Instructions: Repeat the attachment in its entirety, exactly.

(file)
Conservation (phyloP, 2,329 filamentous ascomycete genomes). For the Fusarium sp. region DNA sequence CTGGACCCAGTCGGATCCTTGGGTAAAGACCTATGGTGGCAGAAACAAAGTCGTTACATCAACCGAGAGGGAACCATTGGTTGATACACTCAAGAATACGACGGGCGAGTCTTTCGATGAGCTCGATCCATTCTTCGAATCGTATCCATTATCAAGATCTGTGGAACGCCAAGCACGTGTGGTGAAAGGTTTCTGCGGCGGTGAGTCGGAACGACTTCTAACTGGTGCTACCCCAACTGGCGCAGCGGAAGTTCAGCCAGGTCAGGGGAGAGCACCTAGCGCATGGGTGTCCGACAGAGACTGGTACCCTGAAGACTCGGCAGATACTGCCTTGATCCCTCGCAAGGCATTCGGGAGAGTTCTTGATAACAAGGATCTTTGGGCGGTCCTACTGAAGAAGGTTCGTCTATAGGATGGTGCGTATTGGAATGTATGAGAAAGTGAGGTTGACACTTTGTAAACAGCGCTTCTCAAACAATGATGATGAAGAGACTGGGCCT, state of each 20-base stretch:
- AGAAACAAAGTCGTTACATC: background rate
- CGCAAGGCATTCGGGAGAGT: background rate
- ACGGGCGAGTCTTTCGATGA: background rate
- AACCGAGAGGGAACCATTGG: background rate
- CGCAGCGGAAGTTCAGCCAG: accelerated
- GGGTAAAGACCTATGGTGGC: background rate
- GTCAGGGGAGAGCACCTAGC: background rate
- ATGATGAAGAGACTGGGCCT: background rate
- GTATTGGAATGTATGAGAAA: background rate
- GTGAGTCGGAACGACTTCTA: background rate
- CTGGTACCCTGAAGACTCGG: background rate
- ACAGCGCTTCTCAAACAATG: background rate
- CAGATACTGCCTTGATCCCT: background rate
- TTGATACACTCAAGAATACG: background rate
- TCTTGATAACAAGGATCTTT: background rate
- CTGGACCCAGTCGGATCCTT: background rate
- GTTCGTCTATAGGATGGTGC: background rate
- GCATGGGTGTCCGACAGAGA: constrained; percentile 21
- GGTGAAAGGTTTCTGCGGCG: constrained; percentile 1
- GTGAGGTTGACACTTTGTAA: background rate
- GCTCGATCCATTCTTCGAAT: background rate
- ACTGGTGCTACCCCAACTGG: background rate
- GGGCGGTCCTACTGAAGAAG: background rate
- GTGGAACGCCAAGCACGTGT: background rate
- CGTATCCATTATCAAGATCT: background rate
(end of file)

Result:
Conservation (phyloP, 2,329 filamentous ascomycete genomes). For the Fusarium sp. region DNA sequence CTGGACCCAGTCGGATCCTTGGGTAAAGACCTATGGTGGCAGAAACAAAGTCGTTACATCAACCGAGAGGGAACCATTGGTTGATACACTCAAGAATACGACGGGCGAGTCTTTCGATGAGCTCGATCCATTCTTCGAATCGTATCCATTATCAAGATCTGTGGAACGCCAAGCACGTGTGGTGAAAGGTTTCTGCGGCGGTGAGTCGGAACGACTTCTAACTGGTGCTACCCCAACTGGCGCAGCGGAAGTTCAGCCAGGTCAGGGGAGAGCACCTAGCGCATGGGTGTCCGACAGAGACTGGTACCCTGAAGACTCGGCAGATACTGCCTTGATCCCTCGCAAGGCATTCGGGAGAGTTCTTGATAACAAGGATCTTTGGGCGGTCCTACTGAAGAAGGTTCGTCTATAGGATGGTGCGTATTGGAATGTATGAGAAAGTGAGGTTGACACTTTGTAAACAGCGCTTCTCAAACAATGATGATGAAGAGACTGGGCCT, state of each 20-base stretch:
- AGAAACAAAGTCGTTACATC: background rate
- CGCAAGGCATTCGGGAGAGT: background rate
- ACGGGCGAGTCTTTCGATGA: background rate
- AACCGAGAGGGAACCATTGG: background rate
- CGCAGCGGAAGTTCAGCCAG: accelerated
- GGGTAAAGACCTATGGTGGC: background rate
- GTCAGGGGAGAGCACCTAGC: background rate
- ATGATGAAGAGACTGGGCCT: background rate
- GTATTGGAATGTATGAGAAA: background rate
- GTGAGTCGGAACGACTTCTA: background rate
- CTGGTACCCTGAAGACTCGG: background rate
- ACAGCGCTTCTCAAACAATG: background rate
- CAGATACTGCCTTGATCCCT: background rate
- TTGATACACTCAAGAATACG: background rate
- TCTTGATAACAAGGATCTTT: background rate
- CTGGACCCAGTCGGATCCTT: background rate
- GTTCGTCTATAGGATGGTGC: background rate
- GCATGGGTGTCCGACAGAGA: constrained; percentile 21
- GGTGAAAGGTTTCTGCGGCG: constrained; percentile 1
- GTGAGGTTGACACTTTGTAA: background rate
- GCTCGATCCATTCTTCGAAT: background rate
- ACTGGTGCTACCCCAACTGG: background rate
- GGGCGGTCCTACTGAAGAAG: background rate
- GTGGAACGCCAAGCACGTGT: background rate
- CGTATCCATTATCAAGATCT: background rate